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RBAC, ABAC, and ReBAC - Differences and Scenarios

Roie Schwaber-Cohen avatar

Roie Schwaber-Cohen

Developer Advocate

Sep 9th, 2022

Authorization  |  

Engineering

RBAC, ABAC, and ReBAC - Differences and Scenarios

In this post, we’ll review three of the most popular authorization models:

  1. Role-based Access Control
  2. Attribute-based Access Control
  3. Relationship-based Access Control

Before we delve into each model, let’s quickly review the essential components that are applicable to all three. For any authorization model to work, we’ll need:

  1. Action - the activity that is going to be performed. We can think of this action as the permission the authorization system will grant or withhold.
  2. Identity - An authenticated subject (a user or system) that wants to take the action that needs to be authorized.
  3. Resource - This is the object of the authorization process. The authorization process will determine whether the subject has the ability to perform the action on that resource.

We use these three components in our authorization policy, which is the set of rules that will determine whether or not the identified subject is authorized to perform an action on a resource.

Role-based Access Control (RBAC)

RBAC is a very straightforward form of authorization: we define permissions that correspond to actions a subject can take on a resource. We group these permissions to form roles and assign those to subjects in our system to define what they are allowed to do.

For example, a permission could be view, edit or delete. These permissions are grouped to form roles. For example, a viewer role would map to the “view” permission, an editor would combine view and edit, and an admin would group all three permissions.

Grouping permissions into roles makes it easier to reason about the authorization model: it limits the number of rules that need to be defined to grant users the appropriate permissions to perform actions on each resource. Keeping this level of indirection allows us to modify the permissions assigned to particular roles without having to redefine the authorization model altogether.

Finally, we assign roles to our users, groups, or systems - and when they try to access a resource, the system expects that the roles assigned contain the permissions required to access the resource.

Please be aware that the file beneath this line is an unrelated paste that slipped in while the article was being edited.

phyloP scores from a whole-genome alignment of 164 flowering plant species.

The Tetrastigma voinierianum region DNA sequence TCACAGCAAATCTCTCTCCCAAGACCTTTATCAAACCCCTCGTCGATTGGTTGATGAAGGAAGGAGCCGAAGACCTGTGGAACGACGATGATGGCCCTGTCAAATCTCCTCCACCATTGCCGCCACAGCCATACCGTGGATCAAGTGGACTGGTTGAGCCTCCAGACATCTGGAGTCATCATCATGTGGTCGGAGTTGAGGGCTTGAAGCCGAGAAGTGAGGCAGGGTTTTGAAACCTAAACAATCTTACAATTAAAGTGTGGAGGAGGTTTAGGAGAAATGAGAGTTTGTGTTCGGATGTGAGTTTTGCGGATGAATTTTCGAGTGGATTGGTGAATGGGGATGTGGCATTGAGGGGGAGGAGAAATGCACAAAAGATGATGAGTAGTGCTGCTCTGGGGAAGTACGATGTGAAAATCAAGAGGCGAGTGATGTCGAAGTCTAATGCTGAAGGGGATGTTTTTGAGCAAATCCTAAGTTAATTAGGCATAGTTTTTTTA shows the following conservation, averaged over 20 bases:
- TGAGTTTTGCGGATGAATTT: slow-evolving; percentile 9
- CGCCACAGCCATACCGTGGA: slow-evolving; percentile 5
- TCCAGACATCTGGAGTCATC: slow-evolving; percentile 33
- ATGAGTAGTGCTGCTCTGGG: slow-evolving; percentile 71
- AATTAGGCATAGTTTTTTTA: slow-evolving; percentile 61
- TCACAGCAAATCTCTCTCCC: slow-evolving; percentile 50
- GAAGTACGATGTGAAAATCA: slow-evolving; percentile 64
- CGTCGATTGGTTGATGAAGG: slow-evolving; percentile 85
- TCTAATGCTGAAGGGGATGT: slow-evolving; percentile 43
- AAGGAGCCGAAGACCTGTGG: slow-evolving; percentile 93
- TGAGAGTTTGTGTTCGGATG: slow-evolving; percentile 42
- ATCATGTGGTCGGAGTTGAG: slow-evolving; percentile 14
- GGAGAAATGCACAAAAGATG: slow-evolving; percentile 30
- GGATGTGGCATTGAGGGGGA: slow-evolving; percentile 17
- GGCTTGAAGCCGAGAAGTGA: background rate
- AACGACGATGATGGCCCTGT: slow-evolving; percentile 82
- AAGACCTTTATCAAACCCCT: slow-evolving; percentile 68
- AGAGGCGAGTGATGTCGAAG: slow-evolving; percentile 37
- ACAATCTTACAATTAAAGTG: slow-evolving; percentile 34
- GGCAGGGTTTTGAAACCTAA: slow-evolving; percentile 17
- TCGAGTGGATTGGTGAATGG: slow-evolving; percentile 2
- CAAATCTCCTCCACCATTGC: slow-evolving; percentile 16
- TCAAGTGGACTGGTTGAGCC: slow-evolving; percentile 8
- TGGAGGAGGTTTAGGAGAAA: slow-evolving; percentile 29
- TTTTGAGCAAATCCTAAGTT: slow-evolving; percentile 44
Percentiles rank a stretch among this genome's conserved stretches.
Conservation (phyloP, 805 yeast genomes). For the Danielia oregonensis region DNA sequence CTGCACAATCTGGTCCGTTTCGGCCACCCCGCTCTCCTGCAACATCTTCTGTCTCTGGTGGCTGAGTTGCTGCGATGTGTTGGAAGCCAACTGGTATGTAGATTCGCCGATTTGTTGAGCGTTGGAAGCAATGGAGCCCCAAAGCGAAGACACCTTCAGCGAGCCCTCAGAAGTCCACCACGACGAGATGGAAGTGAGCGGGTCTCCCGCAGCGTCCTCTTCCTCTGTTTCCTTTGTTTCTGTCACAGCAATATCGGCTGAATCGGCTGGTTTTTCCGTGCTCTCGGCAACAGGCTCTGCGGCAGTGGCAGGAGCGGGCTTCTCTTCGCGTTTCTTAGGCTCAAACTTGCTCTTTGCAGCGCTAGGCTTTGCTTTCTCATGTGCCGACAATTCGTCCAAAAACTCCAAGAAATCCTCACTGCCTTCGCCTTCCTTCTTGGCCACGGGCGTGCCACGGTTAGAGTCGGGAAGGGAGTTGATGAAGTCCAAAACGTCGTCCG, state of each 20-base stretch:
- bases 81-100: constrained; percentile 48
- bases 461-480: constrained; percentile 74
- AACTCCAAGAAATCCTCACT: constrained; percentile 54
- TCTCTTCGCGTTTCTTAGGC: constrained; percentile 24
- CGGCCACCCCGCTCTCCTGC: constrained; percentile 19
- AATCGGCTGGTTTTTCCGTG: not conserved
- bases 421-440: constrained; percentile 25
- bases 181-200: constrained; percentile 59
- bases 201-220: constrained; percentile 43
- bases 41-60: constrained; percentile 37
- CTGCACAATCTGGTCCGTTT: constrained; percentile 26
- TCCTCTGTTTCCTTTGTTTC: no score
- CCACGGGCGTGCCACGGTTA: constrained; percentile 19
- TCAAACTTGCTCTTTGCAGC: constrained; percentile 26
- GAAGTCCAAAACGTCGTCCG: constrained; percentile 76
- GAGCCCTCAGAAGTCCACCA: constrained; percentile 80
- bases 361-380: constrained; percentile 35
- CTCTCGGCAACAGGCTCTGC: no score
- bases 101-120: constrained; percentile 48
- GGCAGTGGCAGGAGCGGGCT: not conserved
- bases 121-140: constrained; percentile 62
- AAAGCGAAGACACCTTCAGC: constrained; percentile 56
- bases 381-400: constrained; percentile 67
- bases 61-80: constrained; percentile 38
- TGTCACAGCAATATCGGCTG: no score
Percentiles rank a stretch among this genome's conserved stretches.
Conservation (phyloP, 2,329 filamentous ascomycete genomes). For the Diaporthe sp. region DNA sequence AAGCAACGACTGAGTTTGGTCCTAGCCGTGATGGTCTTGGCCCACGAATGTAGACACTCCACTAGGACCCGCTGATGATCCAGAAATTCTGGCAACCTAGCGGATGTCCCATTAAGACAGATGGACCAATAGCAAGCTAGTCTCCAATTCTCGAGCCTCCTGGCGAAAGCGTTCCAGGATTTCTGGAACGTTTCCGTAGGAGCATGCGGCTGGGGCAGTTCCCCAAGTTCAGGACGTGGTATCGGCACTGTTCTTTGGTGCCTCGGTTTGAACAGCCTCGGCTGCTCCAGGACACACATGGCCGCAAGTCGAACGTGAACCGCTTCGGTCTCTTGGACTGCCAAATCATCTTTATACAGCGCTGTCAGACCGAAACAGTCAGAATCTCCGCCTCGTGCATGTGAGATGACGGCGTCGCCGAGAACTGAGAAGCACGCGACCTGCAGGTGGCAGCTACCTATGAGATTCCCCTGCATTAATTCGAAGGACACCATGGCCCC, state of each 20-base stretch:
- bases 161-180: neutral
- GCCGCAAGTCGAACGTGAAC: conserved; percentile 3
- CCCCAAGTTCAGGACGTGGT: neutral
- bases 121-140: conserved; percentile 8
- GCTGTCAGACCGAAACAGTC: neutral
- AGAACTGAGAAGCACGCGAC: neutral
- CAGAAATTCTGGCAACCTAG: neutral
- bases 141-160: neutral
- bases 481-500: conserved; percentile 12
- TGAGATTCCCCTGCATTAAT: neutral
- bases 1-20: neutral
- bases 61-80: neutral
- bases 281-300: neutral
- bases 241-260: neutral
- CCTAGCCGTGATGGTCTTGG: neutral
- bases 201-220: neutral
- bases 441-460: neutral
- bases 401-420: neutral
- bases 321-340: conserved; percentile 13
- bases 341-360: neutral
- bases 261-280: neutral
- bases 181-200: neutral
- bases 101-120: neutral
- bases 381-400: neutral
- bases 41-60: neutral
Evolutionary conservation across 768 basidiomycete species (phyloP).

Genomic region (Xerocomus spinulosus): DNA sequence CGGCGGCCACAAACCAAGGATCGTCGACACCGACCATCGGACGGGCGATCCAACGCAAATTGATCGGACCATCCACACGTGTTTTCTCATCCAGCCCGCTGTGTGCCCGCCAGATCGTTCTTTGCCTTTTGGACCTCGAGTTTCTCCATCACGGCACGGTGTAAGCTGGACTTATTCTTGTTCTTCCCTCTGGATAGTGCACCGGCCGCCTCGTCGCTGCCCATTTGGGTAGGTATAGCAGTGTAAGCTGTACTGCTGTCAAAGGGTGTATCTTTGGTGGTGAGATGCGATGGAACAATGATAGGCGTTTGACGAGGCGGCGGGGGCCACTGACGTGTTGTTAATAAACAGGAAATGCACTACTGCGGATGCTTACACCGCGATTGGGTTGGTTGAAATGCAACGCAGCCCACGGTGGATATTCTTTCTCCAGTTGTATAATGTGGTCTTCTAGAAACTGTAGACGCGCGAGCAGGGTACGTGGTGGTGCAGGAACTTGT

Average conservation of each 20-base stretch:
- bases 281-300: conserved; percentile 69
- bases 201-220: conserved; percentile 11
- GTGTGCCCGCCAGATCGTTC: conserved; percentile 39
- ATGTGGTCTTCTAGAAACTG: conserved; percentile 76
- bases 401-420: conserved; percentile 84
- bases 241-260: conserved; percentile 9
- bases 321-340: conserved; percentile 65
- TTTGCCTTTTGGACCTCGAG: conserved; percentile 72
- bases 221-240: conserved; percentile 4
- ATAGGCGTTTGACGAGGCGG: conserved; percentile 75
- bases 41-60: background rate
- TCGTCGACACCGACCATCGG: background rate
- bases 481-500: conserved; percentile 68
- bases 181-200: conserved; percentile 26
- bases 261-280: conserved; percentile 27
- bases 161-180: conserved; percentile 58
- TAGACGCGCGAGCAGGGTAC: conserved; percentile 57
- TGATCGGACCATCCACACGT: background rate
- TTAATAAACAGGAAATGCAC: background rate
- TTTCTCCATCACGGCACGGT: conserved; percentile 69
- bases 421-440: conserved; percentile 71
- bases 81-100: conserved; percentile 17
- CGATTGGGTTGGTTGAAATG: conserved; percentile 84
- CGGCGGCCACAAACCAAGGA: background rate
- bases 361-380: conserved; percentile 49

RBAC models are easy to reason about, modify and audit. We would typically use the RBAC model when we’re able to form a relatively static mapping between users, roles, and resources.

In some cases, using RBAC bears the risk of “role explosion” - where a large number of roles is required to cover all the required authorization scenarios. In those situations, we would consider using other authorization models either instead of, or in addition to, the RBAC model.

Example Policy

With Aserto, the roles and permissions mapping would be stored in the data.json file and bundled with the policy. In this example data.json file, we define the roles viewer, editor and admin and assign them the appropriate permissions:

{
 "roles": {
   "viewer": {
     "perms": {
       "view": {
         "allowed": true
       }
     }
   },
   "editor": {
     "perms": {
       "view": {
         "allowed": true
       },
       "edit": {
         "allowed": true
       }
     }
   },
   "admin": {
     "perms": {
       "view": {
         "allowed": true
       },
       "edit": {
         "allowed": true
       },
       "delete": {
         "allowed": true
       }
     }
   }
 }
}

The Rego policy, in this case, would be:

package example.rbac.__action
 
user_roles = input.user.attributes.roles
action = input.resource.action
 
default allowed = false
 
allowed {
 some index
 data.roles[user_roles[index]].perms[action].allowed
}

To simplify this example, we assume the desired action (view, edit or delete) is passed to the policy via the resource context. Our policy will iterate over the roles assigned to the user and check the data.json file to see whether the desired action is allowed given the role assigned to them.

Attribute-based Access Control (ABAC)

In contrast to RBAC, ABAC focuses on the use of attributes associated with the subject, the resource, or the environment to determine whether they have access to a particular resource or not. While roles are static for the most part, attributes are meant to produce a more fine-grained authorization model that would take into account the dynamic values of these attributes.

While ABAC models are harder to reason about than RBAC models, they allow for a much finer-grained authorization model that allows us to define dynamic behaviors that aren’t available otherwise. For example, we can control actions performed on a resource based on a user’s location, time of day, current IP address, and so on. That also means that we have to take care to address all the potential values these attributes may have - or risk an unwanted behavior.

Example Policy

In this example, we’ll assume that the identity our policy is referencing is associated with a dynamic attribute - such as a location. In our data.json file, we’ll define a list of allowed locations from which access to an endpoint will be allowed: